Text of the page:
Tensions escalated between Canada and India on Tuesday following Ottawa’s accusation that New Delhi may be behind the killing of a Sikh activist on Canadian soil, with both sides expelling senior diplomats as India dismissed the allegation as “absurd”.
Canadian Prime Minister Justin Trudeau on Monday accused Indian government agents of involvement in the death of Hardeep Singh Nijjar, whom India had labeled a “terrorist” because of his advocacy for an independent Sikh state. Nijjar, 45, was shot and killed in June outside a Sikh cultural center in Surrey, British Columbia, a suburb of Vancouver.
“Any involvement by a foreign government in the murder of a Canadian citizen on Canadian soil constitutes an unacceptable violation of our sovereignty,” Trudeau told Parliament on Monday. “In the strongest possible terms, I continue to urge the Indian government to cooperate with Canada to get to the bottom of this matter.”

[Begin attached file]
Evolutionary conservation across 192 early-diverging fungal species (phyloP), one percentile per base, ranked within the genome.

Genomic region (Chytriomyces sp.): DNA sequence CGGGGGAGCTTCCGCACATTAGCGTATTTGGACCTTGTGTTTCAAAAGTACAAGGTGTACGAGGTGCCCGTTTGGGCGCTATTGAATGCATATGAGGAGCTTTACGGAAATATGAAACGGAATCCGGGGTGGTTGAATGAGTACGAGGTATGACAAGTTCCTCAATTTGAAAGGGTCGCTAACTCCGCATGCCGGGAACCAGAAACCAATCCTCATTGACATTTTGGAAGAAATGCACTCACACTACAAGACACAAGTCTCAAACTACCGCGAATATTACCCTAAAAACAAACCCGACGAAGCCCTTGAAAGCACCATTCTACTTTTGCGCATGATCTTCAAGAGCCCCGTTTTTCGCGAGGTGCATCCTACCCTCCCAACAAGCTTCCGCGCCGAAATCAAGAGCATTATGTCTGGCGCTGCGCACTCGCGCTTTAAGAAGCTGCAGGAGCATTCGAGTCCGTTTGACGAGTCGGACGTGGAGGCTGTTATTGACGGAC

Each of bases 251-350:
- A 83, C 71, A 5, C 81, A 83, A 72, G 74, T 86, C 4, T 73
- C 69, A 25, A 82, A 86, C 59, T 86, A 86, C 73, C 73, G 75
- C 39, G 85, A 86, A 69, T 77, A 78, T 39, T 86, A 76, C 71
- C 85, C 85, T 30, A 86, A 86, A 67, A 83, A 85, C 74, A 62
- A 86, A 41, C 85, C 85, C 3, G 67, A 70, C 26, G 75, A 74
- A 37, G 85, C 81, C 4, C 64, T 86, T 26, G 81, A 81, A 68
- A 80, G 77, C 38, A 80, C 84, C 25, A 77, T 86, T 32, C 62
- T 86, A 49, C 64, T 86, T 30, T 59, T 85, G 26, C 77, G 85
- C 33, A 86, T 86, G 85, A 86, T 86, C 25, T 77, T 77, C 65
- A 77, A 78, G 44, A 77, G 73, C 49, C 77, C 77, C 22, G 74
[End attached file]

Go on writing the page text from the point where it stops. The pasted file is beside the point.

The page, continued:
Hours later on Monday, Ottawa announced the expulsion of a senior Indian diplomat from Canada.
New Delhi responded Tuesday by saying a senior Canadian diplomat had been asked to leave India within the next five days. India’s foreign ministry said the expulsion reflected the government’s “growing concern over interference by Canadian diplomats in our internal affairs and their involvement in anti-Indian activities.”
India has long accused Canada, where about 2 percent of the population is Sikh, of supporting a movement to establish an independent Sikh state known as Khalistan. The movement is banned in India but has supporters among the Sikh diaspora in countries including Canada and Britain.
India’s foreign ministry had previously rejected Canadian allegations regarding Nijjar’s killing, calling them “absurd and motivated.”
“Such unsubstantiated allegations are aimed at diverting attention from Khalistan terrorists and extremists, who have taken refuge in Canada and continue to threaten the sovereignty and territorial integrity of India,” he said in a communicated Tuesday.
The ministry said the allegations were also dismissed when Trudeau spoke about them with Indian Prime Minister Narendra Modi, who hosted Trudeau and other world leaders in New Delhi this month during the annual summit of the Group of 20 economies .
The White House said it was “deeply concerned” by Trudeau’s allegations.
“We remain in regular contact with our Canadian partners,” National Security Council spokesperson Adrienne Watson said in a statement, according to the Associated Press. “It is essential that Canada’s investigation continues and that the perpetrators are brought to justice. »